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Attestation Report of Independent Registered Public Accounting Firm

Report of Independent Registered Public Accounting Firm on Internal Control Over Financial Reporting

The Board of Directors and Stockholders of Arrowhead Research Corporation

We have audited Arrowhead Research Corporation’s internal control over financial reporting as of September 30, 2008, based on criteria established in Internal Control-Integrated Framework issued by the Committee of Sponsoring Organizations of the Treadway Commission (the COSO criteria). Arrowhead Research Corporation’s management is responsible for maintaining effective internal control over financial reporting and for its assessment of the effectiveness of internal control over financial reporting included in Management’s Annual Report on Internal Control over Financial Reporting. Our responsibility is to express an opinion on the company’s internal control over financial reporting based on our audit.

We conducted our audit in accordance with the standards of the Public Company Accounting Oversight Board (United States). Those standards require that we plan and perform the audit to obtain reasonable assurance about whether effective internal control over financial reporting was maintained in all material respects. Our audit included obtaining an understanding of internal control over financial reporting, assessing the risk that a material weakness exists, testing and evaluating the design and operating effectiveness of internal control based on assessed risk, and performing such other procedures as we considered necessary in the circumstances. We believe that our audit provides a reasonable basis for our opinion.

A company’s internal control over financial reporting is a process designed to provide reasonable assurance regarding the reliability of financial reporting and the preparation of financial statements for external purposes in accordance with generally accepted accounting principles. A company’s internal control over financial reporting includes those policies and procedures that (1) pertain to the maintenance of records that, in reasonable detail, accurately and fairly reflect the transactions and dispositions of the assets of the company; (2) provide reasonable assurance that transactions are recorded as necessary to permit preparation of financial statements in accordance with generally accepted accounting principles, and that receipts and expenditures of the company are being made only in accordance with authorizations of management and directors of the company; and (3) provide reasonable assurance regarding prevention or timely detection of unauthorized acquisition, use, or disposition of the company’s assets that could have a material effect on the financial statements.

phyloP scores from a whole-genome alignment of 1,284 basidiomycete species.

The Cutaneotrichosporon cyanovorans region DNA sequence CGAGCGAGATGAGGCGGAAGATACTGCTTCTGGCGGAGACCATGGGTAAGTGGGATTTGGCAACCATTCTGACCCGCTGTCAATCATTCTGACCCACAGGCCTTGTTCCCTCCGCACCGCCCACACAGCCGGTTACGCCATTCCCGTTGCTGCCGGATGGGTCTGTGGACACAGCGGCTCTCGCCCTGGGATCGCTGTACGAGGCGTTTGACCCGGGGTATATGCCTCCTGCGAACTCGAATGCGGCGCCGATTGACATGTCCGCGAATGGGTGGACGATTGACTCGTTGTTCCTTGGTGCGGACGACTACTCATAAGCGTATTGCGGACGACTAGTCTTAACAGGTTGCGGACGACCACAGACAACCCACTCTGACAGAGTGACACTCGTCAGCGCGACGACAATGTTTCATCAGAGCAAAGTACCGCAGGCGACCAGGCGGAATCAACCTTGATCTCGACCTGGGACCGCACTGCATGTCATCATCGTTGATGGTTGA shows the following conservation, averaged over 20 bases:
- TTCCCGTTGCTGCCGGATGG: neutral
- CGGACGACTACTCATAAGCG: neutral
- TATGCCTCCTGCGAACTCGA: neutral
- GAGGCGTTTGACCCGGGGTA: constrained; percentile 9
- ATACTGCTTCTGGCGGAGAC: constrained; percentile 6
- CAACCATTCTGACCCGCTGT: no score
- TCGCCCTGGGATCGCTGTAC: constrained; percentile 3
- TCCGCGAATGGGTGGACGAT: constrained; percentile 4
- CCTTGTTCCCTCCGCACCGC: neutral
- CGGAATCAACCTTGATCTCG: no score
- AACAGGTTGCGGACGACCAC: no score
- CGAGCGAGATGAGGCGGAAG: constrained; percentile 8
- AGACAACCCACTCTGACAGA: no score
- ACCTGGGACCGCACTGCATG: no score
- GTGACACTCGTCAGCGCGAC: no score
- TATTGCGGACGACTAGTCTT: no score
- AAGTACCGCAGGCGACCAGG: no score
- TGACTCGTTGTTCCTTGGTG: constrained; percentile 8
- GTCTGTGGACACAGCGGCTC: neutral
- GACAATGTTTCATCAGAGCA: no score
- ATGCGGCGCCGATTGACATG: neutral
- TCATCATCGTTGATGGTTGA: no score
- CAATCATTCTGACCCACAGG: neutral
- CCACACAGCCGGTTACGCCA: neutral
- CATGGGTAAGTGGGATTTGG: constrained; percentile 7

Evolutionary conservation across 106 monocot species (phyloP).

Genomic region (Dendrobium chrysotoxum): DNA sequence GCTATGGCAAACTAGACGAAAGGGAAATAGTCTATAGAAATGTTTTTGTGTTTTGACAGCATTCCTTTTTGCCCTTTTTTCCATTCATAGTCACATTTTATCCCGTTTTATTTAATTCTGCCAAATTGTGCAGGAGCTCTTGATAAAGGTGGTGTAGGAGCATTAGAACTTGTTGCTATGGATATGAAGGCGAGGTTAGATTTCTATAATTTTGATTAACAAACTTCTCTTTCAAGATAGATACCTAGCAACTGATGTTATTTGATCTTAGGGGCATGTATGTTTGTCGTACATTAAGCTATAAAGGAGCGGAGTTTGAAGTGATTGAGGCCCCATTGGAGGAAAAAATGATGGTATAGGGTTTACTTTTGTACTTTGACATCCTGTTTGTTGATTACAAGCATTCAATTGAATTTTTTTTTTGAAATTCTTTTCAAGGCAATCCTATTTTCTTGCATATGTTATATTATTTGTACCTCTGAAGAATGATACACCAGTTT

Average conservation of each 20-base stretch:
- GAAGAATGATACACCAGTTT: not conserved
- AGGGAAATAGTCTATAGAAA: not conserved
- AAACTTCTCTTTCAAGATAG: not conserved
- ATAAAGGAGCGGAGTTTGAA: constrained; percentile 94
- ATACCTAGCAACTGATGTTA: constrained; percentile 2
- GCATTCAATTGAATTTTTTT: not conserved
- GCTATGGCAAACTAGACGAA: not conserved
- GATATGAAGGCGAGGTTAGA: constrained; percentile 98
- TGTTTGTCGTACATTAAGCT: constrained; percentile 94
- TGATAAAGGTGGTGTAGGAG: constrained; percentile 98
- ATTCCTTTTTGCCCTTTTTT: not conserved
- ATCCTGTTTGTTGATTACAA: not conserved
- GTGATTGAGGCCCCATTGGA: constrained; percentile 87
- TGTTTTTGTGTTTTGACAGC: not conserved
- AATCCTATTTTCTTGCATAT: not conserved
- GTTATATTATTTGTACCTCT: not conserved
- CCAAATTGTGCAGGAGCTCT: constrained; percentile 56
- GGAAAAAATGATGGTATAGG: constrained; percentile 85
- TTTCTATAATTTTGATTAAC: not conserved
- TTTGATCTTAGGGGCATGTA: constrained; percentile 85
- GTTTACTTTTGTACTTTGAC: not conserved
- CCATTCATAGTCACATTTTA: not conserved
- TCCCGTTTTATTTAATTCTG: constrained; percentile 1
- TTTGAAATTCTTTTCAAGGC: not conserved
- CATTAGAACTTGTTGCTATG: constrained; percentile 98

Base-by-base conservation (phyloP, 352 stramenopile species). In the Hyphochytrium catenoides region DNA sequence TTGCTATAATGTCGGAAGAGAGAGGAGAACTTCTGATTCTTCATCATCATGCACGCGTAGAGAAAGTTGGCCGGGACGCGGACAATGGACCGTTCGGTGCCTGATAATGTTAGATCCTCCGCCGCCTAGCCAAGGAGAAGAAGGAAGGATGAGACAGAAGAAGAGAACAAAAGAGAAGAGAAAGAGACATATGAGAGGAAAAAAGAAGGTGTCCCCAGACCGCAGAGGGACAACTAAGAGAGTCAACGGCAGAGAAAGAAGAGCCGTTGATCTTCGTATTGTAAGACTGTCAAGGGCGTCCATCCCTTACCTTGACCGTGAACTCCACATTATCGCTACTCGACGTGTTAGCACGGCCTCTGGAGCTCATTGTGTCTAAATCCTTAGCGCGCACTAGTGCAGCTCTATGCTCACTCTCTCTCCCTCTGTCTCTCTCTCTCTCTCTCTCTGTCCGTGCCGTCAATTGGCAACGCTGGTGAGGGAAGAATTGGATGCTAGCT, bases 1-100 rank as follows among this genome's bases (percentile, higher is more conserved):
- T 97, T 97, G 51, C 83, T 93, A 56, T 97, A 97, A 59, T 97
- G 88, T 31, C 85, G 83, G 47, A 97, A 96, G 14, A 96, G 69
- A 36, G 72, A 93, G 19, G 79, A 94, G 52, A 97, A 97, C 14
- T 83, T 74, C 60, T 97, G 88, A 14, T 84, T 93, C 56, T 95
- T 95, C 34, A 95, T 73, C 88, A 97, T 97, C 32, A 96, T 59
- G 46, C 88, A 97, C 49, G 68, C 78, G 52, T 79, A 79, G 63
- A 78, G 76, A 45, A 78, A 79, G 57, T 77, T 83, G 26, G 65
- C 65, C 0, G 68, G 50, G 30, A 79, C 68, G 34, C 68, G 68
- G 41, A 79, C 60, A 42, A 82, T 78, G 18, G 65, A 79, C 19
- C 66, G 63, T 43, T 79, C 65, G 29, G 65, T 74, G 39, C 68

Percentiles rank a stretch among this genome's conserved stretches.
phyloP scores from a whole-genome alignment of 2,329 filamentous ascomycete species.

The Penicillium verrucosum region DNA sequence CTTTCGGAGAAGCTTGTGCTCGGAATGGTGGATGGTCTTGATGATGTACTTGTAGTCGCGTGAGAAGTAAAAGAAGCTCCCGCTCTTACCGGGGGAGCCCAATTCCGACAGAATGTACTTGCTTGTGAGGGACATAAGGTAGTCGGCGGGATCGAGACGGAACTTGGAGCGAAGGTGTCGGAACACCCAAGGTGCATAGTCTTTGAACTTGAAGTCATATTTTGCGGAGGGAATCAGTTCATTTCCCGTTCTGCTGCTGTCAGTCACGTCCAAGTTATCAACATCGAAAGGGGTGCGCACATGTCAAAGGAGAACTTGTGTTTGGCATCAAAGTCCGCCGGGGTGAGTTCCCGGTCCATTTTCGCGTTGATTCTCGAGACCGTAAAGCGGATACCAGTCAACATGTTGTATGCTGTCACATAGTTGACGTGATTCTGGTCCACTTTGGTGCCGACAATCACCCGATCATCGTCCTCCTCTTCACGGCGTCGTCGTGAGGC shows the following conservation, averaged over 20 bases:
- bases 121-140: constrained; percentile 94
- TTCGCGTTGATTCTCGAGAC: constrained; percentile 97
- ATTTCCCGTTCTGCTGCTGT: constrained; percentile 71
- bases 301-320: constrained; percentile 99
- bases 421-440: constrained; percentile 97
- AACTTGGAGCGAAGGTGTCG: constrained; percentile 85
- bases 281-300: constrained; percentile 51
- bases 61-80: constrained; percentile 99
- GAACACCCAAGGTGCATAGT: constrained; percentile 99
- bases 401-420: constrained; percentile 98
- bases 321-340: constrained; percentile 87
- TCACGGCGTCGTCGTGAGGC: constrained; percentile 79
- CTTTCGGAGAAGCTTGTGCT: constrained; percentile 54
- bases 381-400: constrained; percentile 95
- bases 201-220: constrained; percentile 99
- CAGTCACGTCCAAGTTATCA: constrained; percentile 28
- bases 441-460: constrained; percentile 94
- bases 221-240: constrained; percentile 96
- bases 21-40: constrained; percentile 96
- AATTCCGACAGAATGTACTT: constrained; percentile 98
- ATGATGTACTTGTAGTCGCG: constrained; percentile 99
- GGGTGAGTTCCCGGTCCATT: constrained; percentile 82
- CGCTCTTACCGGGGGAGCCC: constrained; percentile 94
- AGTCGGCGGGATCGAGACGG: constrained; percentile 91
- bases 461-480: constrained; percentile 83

Because of its inherent limitations, internal control over financial reporting may not prevent or detect misstatements. Also, projections of any evaluation of effectiveness to future periods are subject to the risk that controls may become inadequate because of changes in conditions, or that the degree of compliance with the policies or procedures may deteriorate.

In our opinion, Arrowhead Research Corporation maintained, in all material respects, effective internal control over financial reporting as of September 30, 2008, based on the COSO criteria.

We also have audited, in accordance with the standards of the Public Company Accounting Oversight Board (United States), the consolidated balance sheets of Arrowhead Research Corporation as of September 30, 2008 and 2007, and the related consolidated statements of operations, stockholders’ equity, and cash flows for each of the three years in the period ended September 30, 2008, and for the period from May 7, 2003 (inception) through September 30, 2008 of Arrowhead Research Corporation and our report dated December 15, 2008 expressed an unqualified opinion thereon.

/s/ Rose, Snyder & Jacobs

A Corporation of Certified Public Accountants